MNCAT has it, of course. Also there is a book called The est of communist regimes in e Europe which might also be interesting to take a look at.
I'm interested in seeing what the rhetoric was like then, at the beginning, compared with the retrospective position that is now being formed - and, I'd argue, solidified.
Because I will be on fellowship this year, and my only official obligation will be teaching a course I've taught several times before, there will probably be lots of free time in my weeks, or at least a lot of unscheduled time.
This is highly dangerous - with the blogs and the solitaire and the newspapers and the staring off into space. And because the Infamous B will also be highly unscheduled, we could have four intensive months of Doing Nothing, if we are not careful.
I have some ideas about inculcating some habits of self-discipline:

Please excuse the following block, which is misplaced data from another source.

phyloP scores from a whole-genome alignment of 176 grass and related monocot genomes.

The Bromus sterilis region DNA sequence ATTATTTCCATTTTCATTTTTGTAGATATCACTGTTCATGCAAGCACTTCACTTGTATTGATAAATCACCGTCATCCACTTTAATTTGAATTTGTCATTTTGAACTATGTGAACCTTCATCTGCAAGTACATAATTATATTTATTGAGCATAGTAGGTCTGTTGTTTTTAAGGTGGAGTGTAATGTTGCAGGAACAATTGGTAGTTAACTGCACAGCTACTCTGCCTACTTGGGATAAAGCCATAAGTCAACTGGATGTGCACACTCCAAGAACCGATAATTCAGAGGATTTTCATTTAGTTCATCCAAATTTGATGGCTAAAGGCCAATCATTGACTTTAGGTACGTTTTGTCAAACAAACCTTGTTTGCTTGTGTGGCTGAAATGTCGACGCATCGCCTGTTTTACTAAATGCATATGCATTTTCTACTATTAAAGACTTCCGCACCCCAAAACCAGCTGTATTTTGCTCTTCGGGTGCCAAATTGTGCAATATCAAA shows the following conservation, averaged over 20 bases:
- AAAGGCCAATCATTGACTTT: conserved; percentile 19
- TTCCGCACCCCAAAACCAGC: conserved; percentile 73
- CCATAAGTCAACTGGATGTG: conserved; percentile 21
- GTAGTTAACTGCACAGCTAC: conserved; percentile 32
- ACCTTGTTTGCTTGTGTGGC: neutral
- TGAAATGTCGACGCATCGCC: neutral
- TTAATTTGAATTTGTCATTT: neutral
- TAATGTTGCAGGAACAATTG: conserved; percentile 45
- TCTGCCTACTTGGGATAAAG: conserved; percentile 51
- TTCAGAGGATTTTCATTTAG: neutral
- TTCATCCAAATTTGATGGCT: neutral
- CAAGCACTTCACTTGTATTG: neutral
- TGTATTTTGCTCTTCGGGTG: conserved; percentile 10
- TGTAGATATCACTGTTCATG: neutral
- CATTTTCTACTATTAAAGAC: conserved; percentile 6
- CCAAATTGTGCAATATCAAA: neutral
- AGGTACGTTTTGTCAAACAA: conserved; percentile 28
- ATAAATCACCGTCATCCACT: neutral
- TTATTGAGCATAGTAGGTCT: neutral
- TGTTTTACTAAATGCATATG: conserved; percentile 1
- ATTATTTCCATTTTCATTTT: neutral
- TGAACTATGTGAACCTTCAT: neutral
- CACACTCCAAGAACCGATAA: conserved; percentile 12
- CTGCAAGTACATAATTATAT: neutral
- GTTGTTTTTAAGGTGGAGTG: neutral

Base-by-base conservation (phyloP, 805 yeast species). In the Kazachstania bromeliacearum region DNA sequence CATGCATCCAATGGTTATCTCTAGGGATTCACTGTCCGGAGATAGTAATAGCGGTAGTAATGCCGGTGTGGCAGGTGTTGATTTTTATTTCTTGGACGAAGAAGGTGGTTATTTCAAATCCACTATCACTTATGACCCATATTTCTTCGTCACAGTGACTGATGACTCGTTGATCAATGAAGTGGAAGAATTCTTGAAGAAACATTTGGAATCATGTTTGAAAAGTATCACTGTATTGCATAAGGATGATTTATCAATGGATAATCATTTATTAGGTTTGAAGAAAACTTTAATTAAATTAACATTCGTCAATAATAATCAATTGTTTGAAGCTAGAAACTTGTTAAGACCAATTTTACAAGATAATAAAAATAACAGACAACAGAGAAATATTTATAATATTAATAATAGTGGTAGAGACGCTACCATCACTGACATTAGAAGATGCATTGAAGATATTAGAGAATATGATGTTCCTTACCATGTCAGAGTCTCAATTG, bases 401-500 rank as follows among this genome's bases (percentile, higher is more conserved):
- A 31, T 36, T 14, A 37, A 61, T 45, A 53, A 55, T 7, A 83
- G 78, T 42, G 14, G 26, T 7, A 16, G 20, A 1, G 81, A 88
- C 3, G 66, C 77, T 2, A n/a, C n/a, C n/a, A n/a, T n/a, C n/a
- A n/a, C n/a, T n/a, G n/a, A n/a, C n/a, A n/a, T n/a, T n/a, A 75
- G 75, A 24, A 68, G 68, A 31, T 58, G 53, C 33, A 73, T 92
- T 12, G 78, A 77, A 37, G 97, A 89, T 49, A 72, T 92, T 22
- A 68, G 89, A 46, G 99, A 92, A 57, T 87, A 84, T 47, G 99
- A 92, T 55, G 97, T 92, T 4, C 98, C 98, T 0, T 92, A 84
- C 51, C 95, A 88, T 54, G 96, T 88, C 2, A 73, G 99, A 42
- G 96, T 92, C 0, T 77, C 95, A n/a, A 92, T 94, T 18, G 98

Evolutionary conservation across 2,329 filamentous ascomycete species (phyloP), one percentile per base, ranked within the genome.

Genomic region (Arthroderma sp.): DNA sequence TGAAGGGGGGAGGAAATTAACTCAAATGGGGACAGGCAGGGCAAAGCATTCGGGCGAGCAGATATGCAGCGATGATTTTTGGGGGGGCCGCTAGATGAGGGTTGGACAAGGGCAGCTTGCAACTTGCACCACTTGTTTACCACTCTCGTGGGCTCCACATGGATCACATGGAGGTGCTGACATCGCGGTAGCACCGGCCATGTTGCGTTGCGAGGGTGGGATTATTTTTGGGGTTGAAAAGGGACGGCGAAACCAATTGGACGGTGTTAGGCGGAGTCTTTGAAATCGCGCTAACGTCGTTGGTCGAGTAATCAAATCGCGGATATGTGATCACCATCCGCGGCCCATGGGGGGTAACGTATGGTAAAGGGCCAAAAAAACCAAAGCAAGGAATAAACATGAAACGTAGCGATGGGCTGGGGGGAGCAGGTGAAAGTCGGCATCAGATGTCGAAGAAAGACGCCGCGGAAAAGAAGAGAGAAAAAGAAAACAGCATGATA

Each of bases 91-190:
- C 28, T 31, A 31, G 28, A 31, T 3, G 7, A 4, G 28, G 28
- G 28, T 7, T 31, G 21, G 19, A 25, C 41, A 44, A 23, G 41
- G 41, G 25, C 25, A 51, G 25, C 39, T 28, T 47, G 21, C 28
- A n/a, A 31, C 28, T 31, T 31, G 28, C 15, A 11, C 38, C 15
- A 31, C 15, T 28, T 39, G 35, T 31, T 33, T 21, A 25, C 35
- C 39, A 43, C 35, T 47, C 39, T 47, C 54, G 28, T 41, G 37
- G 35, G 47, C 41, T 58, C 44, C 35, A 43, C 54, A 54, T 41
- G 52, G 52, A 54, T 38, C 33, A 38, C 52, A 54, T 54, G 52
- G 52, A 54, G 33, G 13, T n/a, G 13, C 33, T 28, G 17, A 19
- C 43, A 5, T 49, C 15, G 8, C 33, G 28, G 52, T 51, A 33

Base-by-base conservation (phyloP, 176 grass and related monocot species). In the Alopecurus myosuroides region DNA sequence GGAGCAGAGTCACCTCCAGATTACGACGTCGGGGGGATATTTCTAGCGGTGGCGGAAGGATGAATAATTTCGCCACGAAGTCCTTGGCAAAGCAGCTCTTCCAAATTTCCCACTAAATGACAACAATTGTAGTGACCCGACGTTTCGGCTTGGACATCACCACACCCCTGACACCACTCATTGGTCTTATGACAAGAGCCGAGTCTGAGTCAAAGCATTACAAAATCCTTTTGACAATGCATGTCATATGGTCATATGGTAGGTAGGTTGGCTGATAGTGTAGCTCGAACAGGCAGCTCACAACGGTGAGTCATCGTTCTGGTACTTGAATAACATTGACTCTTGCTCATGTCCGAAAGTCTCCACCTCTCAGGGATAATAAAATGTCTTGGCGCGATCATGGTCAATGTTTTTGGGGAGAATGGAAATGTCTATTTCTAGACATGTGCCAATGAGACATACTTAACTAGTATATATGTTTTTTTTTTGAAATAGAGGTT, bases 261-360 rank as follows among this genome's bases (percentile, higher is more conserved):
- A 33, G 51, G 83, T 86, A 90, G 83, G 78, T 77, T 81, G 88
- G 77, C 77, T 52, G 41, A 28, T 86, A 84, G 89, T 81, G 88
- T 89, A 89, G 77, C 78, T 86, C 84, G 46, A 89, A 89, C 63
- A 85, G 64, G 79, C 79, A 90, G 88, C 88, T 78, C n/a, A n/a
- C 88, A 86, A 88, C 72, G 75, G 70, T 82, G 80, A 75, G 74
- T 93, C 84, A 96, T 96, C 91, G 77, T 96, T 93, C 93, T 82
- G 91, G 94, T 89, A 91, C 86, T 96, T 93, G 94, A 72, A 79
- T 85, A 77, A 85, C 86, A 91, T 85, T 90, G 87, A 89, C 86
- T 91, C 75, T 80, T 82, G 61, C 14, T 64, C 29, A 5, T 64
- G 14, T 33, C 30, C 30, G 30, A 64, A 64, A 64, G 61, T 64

1. I am tentatively scheduled to join a writing group in my department.
2. I need to make some modifications to the home working space (eg better chair) to make it more conducive to spending loads of time there.
3. I will take some time every weekend to formulate a dissertation "to do" list for the week - calls, emails, books/articles to look for; topics to write about; organizational matters to handle. I will keep these lists as a progress report of my thinking and achievements. I will not plan more at one time than can reasonably be achieved in a week.